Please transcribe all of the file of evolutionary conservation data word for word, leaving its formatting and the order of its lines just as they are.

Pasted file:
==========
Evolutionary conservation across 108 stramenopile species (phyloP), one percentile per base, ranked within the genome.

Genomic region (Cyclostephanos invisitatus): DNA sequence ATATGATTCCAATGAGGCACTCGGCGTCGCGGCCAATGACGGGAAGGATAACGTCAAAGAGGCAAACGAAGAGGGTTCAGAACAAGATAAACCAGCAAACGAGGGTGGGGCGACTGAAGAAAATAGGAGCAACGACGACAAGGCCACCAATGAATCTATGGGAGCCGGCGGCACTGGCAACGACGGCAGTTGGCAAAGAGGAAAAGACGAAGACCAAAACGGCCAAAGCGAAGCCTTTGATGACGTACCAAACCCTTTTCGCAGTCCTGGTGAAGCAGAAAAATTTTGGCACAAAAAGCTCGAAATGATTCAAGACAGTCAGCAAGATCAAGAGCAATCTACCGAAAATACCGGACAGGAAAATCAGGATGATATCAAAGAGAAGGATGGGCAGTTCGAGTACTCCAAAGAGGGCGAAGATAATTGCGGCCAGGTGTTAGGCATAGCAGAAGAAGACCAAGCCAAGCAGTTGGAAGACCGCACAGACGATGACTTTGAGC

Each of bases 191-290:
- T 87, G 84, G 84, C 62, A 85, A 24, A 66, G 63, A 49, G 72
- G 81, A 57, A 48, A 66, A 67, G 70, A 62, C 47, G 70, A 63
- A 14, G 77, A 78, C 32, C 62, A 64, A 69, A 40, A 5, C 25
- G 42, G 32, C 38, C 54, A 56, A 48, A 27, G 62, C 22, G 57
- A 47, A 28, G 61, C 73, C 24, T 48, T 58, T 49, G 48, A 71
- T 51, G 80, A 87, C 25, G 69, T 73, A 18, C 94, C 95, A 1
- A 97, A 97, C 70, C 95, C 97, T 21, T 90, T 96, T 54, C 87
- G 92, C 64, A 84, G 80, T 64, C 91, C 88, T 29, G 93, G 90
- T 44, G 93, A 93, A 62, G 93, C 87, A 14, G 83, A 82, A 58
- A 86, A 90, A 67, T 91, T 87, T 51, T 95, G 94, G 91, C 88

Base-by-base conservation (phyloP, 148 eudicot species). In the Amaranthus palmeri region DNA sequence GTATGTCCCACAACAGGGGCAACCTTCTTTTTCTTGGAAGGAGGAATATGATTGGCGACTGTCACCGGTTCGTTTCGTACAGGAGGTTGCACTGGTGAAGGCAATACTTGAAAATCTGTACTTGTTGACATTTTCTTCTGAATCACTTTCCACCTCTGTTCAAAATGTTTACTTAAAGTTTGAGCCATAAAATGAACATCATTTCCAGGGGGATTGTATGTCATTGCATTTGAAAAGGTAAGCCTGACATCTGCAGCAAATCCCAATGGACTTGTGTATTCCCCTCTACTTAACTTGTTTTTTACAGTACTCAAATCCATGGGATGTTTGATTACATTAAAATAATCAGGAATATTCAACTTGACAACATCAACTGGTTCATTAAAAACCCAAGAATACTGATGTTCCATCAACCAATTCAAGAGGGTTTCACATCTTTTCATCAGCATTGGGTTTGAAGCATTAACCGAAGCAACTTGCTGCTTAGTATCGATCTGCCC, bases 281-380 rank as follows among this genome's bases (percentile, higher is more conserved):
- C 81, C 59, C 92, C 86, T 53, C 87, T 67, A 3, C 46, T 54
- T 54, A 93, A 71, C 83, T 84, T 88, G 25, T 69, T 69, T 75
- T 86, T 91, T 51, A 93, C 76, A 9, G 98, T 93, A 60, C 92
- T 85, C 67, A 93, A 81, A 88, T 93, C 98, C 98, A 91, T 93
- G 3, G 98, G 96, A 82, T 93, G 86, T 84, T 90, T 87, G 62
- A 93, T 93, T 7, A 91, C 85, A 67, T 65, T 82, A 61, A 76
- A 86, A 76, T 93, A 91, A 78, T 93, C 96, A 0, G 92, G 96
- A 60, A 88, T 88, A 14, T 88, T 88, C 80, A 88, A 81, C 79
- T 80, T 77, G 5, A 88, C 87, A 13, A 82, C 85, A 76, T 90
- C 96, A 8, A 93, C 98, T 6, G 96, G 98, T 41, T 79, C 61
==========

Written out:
Evolutionary conservation across 108 stramenopile species (phyloP), one percentile per base, ranked within the genome.

Genomic region (Cyclostephanos invisitatus): DNA sequence ATATGATTCCAATGAGGCACTCGGCGTCGCGGCCAATGACGGGAAGGATAACGTCAAAGAGGCAAACGAAGAGGGTTCAGAACAAGATAAACCAGCAAACGAGGGTGGGGCGACTGAAGAAAATAGGAGCAACGACGACAAGGCCACCAATGAATCTATGGGAGCCGGCGGCACTGGCAACGACGGCAGTTGGCAAAGAGGAAAAGACGAAGACCAAAACGGCCAAAGCGAAGCCTTTGATGACGTACCAAACCCTTTTCGCAGTCCTGGTGAAGCAGAAAAATTTTGGCACAAAAAGCTCGAAATGATTCAAGACAGTCAGCAAGATCAAGAGCAATCTACCGAAAATACCGGACAGGAAAATCAGGATGATATCAAAGAGAAGGATGGGCAGTTCGAGTACTCCAAAGAGGGCGAAGATAATTGCGGCCAGGTGTTAGGCATAGCAGAAGAAGACCAAGCCAAGCAGTTGGAAGACCGCACAGACGATGACTTTGAGC

Each of bases 191-290:
- T 87, G 84, G 84, C 62, A 85, A 24, A 66, G 63, A 49, G 72
- G 81, A 57, A 48, A 66, A 67, G 70, A 62, C 47, G 70, A 63
- A 14, G 77, A 78, C 32, C 62, A 64, A 69, A 40, A 5, C 25
- G 42, G 32, C 38, C 54, A 56, A 48, A 27, G 62, C 22, G 57
- A 47, A 28, G 61, C 73, C 24, T 48, T 58, T 49, G 48, A 71
- T 51, G 80, A 87, C 25, G 69, T 73, A 18, C 94, C 95, A 1
- A 97, A 97, C 70, C 95, C 97, T 21, T 90, T 96, T 54, C 87
- G 92, C 64, A 84, G 80, T 64, C 91, C 88, T 29, G 93, G 90
- T 44, G 93, A 93, A 62, G 93, C 87, A 14, G 83, A 82, A 58
- A 86, A 90, A 67, T 91, T 87, T 51, T 95, G 94, G 91, C 88

Base-by-base conservation (phyloP, 148 eudicot species). In the Amaranthus palmeri region DNA sequence GTATGTCCCACAACAGGGGCAACCTTCTTTTTCTTGGAAGGAGGAATATGATTGGCGACTGTCACCGGTTCGTTTCGTACAGGAGGTTGCACTGGTGAAGGCAATACTTGAAAATCTGTACTTGTTGACATTTTCTTCTGAATCACTTTCCACCTCTGTTCAAAATGTTTACTTAAAGTTTGAGCCATAAAATGAACATCATTTCCAGGGGGATTGTATGTCATTGCATTTGAAAAGGTAAGCCTGACATCTGCAGCAAATCCCAATGGACTTGTGTATTCCCCTCTACTTAACTTGTTTTTTACAGTACTCAAATCCATGGGATGTTTGATTACATTAAAATAATCAGGAATATTCAACTTGACAACATCAACTGGTTCATTAAAAACCCAAGAATACTGATGTTCCATCAACCAATTCAAGAGGGTTTCACATCTTTTCATCAGCATTGGGTTTGAAGCATTAACCGAAGCAACTTGCTGCTTAGTATCGATCTGCCC, bases 281-380 rank as follows among this genome's bases (percentile, higher is more conserved):
- C 81, C 59, C 92, C 86, T 53, C 87, T 67, A 3, C 46, T 54
- T 54, A 93, A 71, C 83, T 84, T 88, G 25, T 69, T 69, T 75
- T 86, T 91, T 51, A 93, C 76, A 9, G 98, T 93, A 60, C 92
- T 85, C 67, A 93, A 81, A 88, T 93, C 98, C 98, A 91, T 93
- G 3, G 98, G 96, A 82, T 93, G 86, T 84, T 90, T 87, G 62
- A 93, T 93, T 7, A 91, C 85, A 67, T 65, T 82, A 61, A 76
- A 86, A 76, T 93, A 91, A 78, T 93, C 96, A 0, G 92, G 96
- A 60, A 88, T 88, A 14, T 88, T 88, C 80, A 88, A 81, C 79
- T 80, T 77, G 5, A 88, C 87, A 13, A 82, C 85, A 76, T 90
- C 96, A 8, A 93, C 98, T 6, G 96, G 98, T 41, T 79, C 61